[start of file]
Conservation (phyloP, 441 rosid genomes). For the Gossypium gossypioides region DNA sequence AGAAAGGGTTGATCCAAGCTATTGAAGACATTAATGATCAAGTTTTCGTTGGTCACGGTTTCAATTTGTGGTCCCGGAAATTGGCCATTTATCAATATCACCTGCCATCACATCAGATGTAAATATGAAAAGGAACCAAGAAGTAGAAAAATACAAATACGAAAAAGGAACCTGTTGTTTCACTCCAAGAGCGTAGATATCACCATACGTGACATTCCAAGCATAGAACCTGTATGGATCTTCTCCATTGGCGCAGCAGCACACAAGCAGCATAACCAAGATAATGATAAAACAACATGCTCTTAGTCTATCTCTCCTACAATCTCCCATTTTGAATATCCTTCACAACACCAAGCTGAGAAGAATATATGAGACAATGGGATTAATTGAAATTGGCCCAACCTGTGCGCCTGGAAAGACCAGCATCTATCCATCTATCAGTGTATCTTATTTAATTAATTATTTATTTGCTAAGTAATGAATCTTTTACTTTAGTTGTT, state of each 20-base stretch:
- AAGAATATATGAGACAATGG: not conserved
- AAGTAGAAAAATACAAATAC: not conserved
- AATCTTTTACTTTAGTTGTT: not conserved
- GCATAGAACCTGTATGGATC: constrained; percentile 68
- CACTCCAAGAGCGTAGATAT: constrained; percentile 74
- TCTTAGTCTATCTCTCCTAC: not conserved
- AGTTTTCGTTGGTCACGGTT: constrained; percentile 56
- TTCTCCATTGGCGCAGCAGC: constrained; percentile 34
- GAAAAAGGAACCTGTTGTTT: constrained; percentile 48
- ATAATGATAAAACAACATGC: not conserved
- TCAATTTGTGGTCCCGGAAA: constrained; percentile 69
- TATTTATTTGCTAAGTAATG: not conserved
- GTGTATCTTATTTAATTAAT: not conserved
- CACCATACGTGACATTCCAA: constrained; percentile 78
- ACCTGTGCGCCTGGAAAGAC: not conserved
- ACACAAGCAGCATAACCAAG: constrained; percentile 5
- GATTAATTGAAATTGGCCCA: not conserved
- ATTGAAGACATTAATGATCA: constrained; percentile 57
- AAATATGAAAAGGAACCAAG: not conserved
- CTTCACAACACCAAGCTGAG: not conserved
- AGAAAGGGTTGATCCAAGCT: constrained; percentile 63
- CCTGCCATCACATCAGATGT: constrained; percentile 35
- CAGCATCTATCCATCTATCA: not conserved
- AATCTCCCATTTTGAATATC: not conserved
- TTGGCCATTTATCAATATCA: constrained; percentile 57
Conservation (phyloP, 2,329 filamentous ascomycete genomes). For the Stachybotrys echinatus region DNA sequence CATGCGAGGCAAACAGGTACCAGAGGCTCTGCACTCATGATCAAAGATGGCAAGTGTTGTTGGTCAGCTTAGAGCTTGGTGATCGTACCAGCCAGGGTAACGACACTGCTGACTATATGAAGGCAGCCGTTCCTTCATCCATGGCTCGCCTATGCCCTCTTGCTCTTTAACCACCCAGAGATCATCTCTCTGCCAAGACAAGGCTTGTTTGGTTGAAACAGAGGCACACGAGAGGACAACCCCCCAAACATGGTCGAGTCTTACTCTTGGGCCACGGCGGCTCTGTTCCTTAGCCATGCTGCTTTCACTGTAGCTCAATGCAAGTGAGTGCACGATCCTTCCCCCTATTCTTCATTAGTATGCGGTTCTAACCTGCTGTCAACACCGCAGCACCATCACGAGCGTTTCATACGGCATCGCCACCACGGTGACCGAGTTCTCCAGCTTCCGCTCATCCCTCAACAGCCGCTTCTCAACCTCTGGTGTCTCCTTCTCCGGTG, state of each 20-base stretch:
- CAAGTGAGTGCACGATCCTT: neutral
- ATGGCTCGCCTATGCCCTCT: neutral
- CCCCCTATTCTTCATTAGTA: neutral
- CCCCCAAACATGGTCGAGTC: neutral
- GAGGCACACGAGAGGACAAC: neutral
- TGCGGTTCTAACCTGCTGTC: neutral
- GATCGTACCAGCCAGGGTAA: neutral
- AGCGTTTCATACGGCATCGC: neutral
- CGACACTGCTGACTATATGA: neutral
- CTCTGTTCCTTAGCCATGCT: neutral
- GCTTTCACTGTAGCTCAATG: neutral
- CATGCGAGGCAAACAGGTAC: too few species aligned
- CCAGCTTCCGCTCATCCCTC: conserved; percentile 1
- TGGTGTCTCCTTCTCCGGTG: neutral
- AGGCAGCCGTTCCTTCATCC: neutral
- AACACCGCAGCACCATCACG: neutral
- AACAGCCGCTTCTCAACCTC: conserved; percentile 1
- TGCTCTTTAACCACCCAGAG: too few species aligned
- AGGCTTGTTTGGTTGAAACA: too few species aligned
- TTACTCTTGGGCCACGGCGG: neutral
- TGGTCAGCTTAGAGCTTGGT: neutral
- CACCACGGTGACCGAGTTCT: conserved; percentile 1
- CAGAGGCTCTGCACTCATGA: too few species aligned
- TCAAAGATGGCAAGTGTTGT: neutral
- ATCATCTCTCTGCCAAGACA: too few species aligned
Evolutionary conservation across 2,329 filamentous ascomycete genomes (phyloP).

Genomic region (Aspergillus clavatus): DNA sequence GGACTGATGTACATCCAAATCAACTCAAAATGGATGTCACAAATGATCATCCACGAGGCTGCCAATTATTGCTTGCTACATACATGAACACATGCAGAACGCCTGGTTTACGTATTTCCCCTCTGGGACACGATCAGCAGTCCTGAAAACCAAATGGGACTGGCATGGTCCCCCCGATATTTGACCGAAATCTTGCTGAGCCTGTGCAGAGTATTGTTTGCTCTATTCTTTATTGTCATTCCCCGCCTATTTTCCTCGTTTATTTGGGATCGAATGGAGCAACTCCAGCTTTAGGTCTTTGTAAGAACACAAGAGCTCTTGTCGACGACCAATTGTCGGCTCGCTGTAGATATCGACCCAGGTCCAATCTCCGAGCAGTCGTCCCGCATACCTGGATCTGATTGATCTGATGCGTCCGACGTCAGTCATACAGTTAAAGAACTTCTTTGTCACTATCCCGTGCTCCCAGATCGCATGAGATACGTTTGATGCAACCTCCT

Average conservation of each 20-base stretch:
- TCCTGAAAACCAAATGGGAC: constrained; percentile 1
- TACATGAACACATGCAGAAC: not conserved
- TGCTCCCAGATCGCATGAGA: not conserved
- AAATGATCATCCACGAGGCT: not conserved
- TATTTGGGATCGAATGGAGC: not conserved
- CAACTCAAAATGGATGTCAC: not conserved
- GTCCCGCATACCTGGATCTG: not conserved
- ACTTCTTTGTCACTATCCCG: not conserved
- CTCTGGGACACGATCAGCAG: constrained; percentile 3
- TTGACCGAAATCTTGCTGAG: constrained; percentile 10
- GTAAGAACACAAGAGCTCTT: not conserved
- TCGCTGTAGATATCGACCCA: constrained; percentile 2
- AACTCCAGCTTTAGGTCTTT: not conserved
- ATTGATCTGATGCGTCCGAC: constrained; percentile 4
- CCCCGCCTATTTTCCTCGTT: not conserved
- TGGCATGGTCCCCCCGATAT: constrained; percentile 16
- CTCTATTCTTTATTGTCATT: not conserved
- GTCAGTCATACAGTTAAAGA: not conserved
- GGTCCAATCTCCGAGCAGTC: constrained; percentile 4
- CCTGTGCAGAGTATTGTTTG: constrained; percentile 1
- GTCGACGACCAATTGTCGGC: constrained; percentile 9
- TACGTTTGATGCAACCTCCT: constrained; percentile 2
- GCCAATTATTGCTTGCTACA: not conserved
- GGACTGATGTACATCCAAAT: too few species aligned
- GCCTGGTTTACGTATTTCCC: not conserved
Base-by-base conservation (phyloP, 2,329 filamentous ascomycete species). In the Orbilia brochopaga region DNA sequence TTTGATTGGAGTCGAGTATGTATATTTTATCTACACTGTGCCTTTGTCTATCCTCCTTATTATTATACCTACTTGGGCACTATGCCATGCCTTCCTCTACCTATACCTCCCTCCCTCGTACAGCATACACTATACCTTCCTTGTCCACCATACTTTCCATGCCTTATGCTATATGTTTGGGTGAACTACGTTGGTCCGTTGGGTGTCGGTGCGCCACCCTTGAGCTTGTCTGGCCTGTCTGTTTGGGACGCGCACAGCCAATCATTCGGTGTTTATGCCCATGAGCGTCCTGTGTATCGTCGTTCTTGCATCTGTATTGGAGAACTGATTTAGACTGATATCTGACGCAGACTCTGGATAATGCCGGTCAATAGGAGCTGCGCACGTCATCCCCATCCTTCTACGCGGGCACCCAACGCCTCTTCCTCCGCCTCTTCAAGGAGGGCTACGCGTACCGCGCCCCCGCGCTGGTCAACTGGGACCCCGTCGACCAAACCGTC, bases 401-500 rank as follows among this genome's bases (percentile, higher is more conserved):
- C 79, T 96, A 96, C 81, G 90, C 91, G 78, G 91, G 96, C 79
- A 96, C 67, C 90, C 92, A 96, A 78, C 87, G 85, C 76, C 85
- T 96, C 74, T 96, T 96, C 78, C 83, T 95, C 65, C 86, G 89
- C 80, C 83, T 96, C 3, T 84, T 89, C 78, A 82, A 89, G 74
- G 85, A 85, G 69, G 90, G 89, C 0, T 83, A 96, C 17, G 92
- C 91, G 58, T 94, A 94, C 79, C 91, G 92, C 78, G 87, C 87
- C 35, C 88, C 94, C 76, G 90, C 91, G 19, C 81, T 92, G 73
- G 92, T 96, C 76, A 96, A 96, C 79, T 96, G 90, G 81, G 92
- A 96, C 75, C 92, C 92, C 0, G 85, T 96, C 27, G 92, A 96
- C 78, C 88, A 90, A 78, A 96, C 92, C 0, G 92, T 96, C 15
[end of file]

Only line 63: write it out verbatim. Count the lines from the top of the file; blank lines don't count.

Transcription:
- ACTTCTTTGTCACTATCCCG: not conserved